Wheatland offers maternity leave
WHEATLAND — Platte County School District No. 1 has just catapulted to a very desirable district to be employed by for incoming and resident educators. At the last school board meeting the board voted in a new policy: paid maternity leave.
As of now, Platte County is the only district in the state to offer paid leave for teachers to recover and bond with their newborns. Only a handful of states or cities currently offer it including Washington state, New Jersey and Delaware, as well as the District of Columbia and New York City.
“Six years ago a lot of teachers in our district retired and there were lots of new teachers entering the district. Many of them have children and not much in the way of leave. Only nine days of paid leave,” explained longtime Wheatland High School teacher Susan Schomburg. “It’s 2019, women dominate the education field, why not be on the cutting edge of offering desirable benefits?”
Proponents of the policy met with the school attorney near the beginning of last year to start working on the details and negotiating with the district. Eligible employees must have been full-time employees for at least 90 days. Maternity/paternity leave may also be used for an adoption of a child under 18 years old. Employees may take up to 12 weeks of leave. Three weeks will be compensated at 100 percent of their regular, daily pay and an additional nine weeks of unpaid leave is available.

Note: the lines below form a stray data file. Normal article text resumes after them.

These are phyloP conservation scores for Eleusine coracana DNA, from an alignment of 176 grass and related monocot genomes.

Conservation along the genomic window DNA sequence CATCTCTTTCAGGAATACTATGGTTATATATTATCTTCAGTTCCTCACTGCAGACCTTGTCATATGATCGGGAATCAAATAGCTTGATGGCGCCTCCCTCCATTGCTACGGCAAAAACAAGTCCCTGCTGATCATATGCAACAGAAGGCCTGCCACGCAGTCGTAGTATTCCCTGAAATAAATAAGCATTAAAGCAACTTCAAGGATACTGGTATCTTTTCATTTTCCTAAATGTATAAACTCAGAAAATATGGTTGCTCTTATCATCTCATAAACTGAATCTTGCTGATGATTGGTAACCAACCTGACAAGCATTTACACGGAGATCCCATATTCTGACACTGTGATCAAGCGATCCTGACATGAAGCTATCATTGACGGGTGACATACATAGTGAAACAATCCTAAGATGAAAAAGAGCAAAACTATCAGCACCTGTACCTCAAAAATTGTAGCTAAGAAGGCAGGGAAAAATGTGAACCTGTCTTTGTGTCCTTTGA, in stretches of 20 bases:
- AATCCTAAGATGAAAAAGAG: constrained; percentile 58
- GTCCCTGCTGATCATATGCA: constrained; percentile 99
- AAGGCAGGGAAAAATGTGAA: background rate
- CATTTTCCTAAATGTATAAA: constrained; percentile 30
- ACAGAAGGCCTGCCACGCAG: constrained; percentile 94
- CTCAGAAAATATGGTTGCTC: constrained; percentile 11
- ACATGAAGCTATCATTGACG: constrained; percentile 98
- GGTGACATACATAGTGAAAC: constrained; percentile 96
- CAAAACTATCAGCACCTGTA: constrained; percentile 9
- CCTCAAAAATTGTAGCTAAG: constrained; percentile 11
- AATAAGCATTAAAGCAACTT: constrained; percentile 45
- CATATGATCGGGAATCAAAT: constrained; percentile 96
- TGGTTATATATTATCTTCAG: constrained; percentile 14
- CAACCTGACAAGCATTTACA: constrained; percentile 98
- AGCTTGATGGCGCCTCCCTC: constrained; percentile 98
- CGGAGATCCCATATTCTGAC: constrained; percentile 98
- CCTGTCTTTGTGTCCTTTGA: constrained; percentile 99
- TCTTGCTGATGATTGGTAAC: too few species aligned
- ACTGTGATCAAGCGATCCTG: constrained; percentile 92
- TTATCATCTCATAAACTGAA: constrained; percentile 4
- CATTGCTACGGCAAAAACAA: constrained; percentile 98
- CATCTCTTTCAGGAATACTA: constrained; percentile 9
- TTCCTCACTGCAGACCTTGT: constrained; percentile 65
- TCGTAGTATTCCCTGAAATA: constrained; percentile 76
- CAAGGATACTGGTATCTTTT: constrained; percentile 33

Sex assault reported at UW
LARAMIE — After just the first day of fall classes at the University of Wyoming, a sexual assault allegedly occurred in one of the university’s dormitories, according to an email from UW.
According to UW’s police logs, staff reported the Downey Hall “sex offense” Thursday morning. The log indicates the crime occurred at around 9 p.m. Wednesday night, when a male perpetrator who was “known to the victim” assaulted a female.
“Advocacy and medical support options were provided to the victim, and the matter is under investigation,” UW’s email stated.
The email was sent to comply with the Jeanne Clery Act of 1990, which requires universities to share information about crimes and other safety issues.
The Clery Act requires emergency notifications about imminent dangerous situations, like a tornado. It also requires “timely warnings” about a serious crime, like the one issued Wednesday.
In the last year UW has sent out four timely notices for sexual assaults.
One of those instances later was discovered not to have occurred on campus, UW spokesman Chad Baldwin said in an email.
In that same period, 14 sexual assaults were reported to UW Police.
Police logs state there was an anonymous report Aug. 21 of a sexual assault occurring in the “campus area.”
According to the U.S. Department of Education there were 21 reported rapes in on UW’s campus in 2017, 19 in 2016 and 14 in 2015.